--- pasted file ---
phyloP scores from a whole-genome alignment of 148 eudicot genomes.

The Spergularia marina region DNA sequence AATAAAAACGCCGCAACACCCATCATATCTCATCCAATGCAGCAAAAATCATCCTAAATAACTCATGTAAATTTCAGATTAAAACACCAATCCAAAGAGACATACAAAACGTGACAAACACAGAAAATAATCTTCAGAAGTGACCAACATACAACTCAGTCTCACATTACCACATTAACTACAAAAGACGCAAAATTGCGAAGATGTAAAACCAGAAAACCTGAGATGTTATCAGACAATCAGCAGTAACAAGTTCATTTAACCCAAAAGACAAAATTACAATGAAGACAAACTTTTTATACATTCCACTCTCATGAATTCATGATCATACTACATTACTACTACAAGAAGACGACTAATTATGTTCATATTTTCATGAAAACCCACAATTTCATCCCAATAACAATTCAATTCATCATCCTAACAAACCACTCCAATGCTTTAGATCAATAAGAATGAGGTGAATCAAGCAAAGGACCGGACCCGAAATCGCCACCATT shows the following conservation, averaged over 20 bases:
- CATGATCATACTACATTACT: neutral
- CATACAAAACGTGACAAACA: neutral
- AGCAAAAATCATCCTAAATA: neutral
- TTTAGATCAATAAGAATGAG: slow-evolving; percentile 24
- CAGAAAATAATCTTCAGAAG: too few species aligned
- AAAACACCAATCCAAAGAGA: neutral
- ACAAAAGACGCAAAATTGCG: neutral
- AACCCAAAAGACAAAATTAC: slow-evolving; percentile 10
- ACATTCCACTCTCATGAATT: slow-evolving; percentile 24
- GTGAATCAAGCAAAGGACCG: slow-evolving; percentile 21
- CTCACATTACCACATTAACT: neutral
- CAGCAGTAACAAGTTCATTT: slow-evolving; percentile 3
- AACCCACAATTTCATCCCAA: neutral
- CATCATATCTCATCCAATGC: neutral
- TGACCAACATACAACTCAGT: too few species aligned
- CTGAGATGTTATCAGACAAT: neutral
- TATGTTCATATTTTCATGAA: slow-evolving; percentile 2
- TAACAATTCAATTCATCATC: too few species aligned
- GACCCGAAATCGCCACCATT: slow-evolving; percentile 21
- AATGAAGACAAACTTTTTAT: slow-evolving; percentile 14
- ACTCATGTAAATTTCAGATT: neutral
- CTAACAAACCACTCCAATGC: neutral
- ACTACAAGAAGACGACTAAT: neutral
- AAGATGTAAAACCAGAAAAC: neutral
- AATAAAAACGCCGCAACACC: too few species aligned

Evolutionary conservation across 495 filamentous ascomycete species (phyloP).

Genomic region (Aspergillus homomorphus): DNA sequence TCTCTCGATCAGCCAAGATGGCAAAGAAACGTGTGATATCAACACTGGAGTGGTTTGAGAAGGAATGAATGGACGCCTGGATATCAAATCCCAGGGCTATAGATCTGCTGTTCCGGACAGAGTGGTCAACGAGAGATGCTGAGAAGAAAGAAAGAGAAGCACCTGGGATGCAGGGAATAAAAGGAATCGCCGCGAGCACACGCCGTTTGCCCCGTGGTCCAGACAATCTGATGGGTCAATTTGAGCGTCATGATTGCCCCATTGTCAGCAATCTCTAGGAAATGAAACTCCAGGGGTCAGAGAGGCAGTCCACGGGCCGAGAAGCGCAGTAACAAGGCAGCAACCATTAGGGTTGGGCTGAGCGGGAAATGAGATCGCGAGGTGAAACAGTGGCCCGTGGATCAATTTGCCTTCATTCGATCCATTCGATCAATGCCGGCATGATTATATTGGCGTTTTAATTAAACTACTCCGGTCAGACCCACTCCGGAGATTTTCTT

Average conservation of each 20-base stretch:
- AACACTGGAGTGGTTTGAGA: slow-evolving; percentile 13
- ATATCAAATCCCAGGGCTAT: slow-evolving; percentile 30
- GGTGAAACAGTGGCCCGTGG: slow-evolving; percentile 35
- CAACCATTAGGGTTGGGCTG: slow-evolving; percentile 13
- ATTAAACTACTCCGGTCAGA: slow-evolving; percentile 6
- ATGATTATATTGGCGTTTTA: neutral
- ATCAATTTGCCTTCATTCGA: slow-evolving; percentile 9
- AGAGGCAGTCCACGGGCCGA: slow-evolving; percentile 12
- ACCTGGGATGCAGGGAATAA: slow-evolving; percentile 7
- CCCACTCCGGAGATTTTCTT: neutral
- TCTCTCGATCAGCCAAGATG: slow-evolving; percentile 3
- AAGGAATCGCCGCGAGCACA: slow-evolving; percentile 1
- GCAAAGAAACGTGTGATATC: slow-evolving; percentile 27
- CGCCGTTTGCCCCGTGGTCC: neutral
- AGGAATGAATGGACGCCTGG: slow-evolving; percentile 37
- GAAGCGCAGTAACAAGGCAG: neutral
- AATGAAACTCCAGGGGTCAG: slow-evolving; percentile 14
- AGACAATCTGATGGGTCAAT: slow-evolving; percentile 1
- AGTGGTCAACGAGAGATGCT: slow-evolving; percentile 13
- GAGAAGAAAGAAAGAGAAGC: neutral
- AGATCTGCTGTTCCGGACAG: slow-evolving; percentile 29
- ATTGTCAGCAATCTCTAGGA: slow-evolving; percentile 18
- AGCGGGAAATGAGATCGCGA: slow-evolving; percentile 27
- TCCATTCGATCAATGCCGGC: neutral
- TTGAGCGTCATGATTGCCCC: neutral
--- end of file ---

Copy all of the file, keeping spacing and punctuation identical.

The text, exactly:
phyloP scores from a whole-genome alignment of 148 eudicot genomes.

The Spergularia marina region DNA sequence AATAAAAACGCCGCAACACCCATCATATCTCATCCAATGCAGCAAAAATCATCCTAAATAACTCATGTAAATTTCAGATTAAAACACCAATCCAAAGAGACATACAAAACGTGACAAACACAGAAAATAATCTTCAGAAGTGACCAACATACAACTCAGTCTCACATTACCACATTAACTACAAAAGACGCAAAATTGCGAAGATGTAAAACCAGAAAACCTGAGATGTTATCAGACAATCAGCAGTAACAAGTTCATTTAACCCAAAAGACAAAATTACAATGAAGACAAACTTTTTATACATTCCACTCTCATGAATTCATGATCATACTACATTACTACTACAAGAAGACGACTAATTATGTTCATATTTTCATGAAAACCCACAATTTCATCCCAATAACAATTCAATTCATCATCCTAACAAACCACTCCAATGCTTTAGATCAATAAGAATGAGGTGAATCAAGCAAAGGACCGGACCCGAAATCGCCACCATT shows the following conservation, averaged over 20 bases:
- CATGATCATACTACATTACT: neutral
- CATACAAAACGTGACAAACA: neutral
- AGCAAAAATCATCCTAAATA: neutral
- TTTAGATCAATAAGAATGAG: slow-evolving; percentile 24
- CAGAAAATAATCTTCAGAAG: too few species aligned
- AAAACACCAATCCAAAGAGA: neutral
- ACAAAAGACGCAAAATTGCG: neutral
- AACCCAAAAGACAAAATTAC: slow-evolving; percentile 10
- ACATTCCACTCTCATGAATT: slow-evolving; percentile 24
- GTGAATCAAGCAAAGGACCG: slow-evolving; percentile 21
- CTCACATTACCACATTAACT: neutral
- CAGCAGTAACAAGTTCATTT: slow-evolving; percentile 3
- AACCCACAATTTCATCCCAA: neutral
- CATCATATCTCATCCAATGC: neutral
- TGACCAACATACAACTCAGT: too few species aligned
- CTGAGATGTTATCAGACAAT: neutral
- TATGTTCATATTTTCATGAA: slow-evolving; percentile 2
- TAACAATTCAATTCATCATC: too few species aligned
- GACCCGAAATCGCCACCATT: slow-evolving; percentile 21
- AATGAAGACAAACTTTTTAT: slow-evolving; percentile 14
- ACTCATGTAAATTTCAGATT: neutral
- CTAACAAACCACTCCAATGC: neutral
- ACTACAAGAAGACGACTAAT: neutral
- AAGATGTAAAACCAGAAAAC: neutral
- AATAAAAACGCCGCAACACC: too few species aligned

Evolutionary conservation across 495 filamentous ascomycete species (phyloP).

Genomic region (Aspergillus homomorphus): DNA sequence TCTCTCGATCAGCCAAGATGGCAAAGAAACGTGTGATATCAACACTGGAGTGGTTTGAGAAGGAATGAATGGACGCCTGGATATCAAATCCCAGGGCTATAGATCTGCTGTTCCGGACAGAGTGGTCAACGAGAGATGCTGAGAAGAAAGAAAGAGAAGCACCTGGGATGCAGGGAATAAAAGGAATCGCCGCGAGCACACGCCGTTTGCCCCGTGGTCCAGACAATCTGATGGGTCAATTTGAGCGTCATGATTGCCCCATTGTCAGCAATCTCTAGGAAATGAAACTCCAGGGGTCAGAGAGGCAGTCCACGGGCCGAGAAGCGCAGTAACAAGGCAGCAACCATTAGGGTTGGGCTGAGCGGGAAATGAGATCGCGAGGTGAAACAGTGGCCCGTGGATCAATTTGCCTTCATTCGATCCATTCGATCAATGCCGGCATGATTATATTGGCGTTTTAATTAAACTACTCCGGTCAGACCCACTCCGGAGATTTTCTT

Average conservation of each 20-base stretch:
- AACACTGGAGTGGTTTGAGA: slow-evolving; percentile 13
- ATATCAAATCCCAGGGCTAT: slow-evolving; percentile 30
- GGTGAAACAGTGGCCCGTGG: slow-evolving; percentile 35
- CAACCATTAGGGTTGGGCTG: slow-evolving; percentile 13
- ATTAAACTACTCCGGTCAGA: slow-evolving; percentile 6
- ATGATTATATTGGCGTTTTA: neutral
- ATCAATTTGCCTTCATTCGA: slow-evolving; percentile 9
- AGAGGCAGTCCACGGGCCGA: slow-evolving; percentile 12
- ACCTGGGATGCAGGGAATAA: slow-evolving; percentile 7
- CCCACTCCGGAGATTTTCTT: neutral
- TCTCTCGATCAGCCAAGATG: slow-evolving; percentile 3
- AAGGAATCGCCGCGAGCACA: slow-evolving; percentile 1
- GCAAAGAAACGTGTGATATC: slow-evolving; percentile 27
- CGCCGTTTGCCCCGTGGTCC: neutral
- AGGAATGAATGGACGCCTGG: slow-evolving; percentile 37
- GAAGCGCAGTAACAAGGCAG: neutral
- AATGAAACTCCAGGGGTCAG: slow-evolving; percentile 14
- AGACAATCTGATGGGTCAAT: slow-evolving; percentile 1
- AGTGGTCAACGAGAGATGCT: slow-evolving; percentile 13
- GAGAAGAAAGAAAGAGAAGC: neutral
- AGATCTGCTGTTCCGGACAG: slow-evolving; percentile 29
- ATTGTCAGCAATCTCTAGGA: slow-evolving; percentile 18
- AGCGGGAAATGAGATCGCGA: slow-evolving; percentile 27
- TCCATTCGATCAATGCCGGC: neutral
- TTGAGCGTCATGATTGCCCC: neutral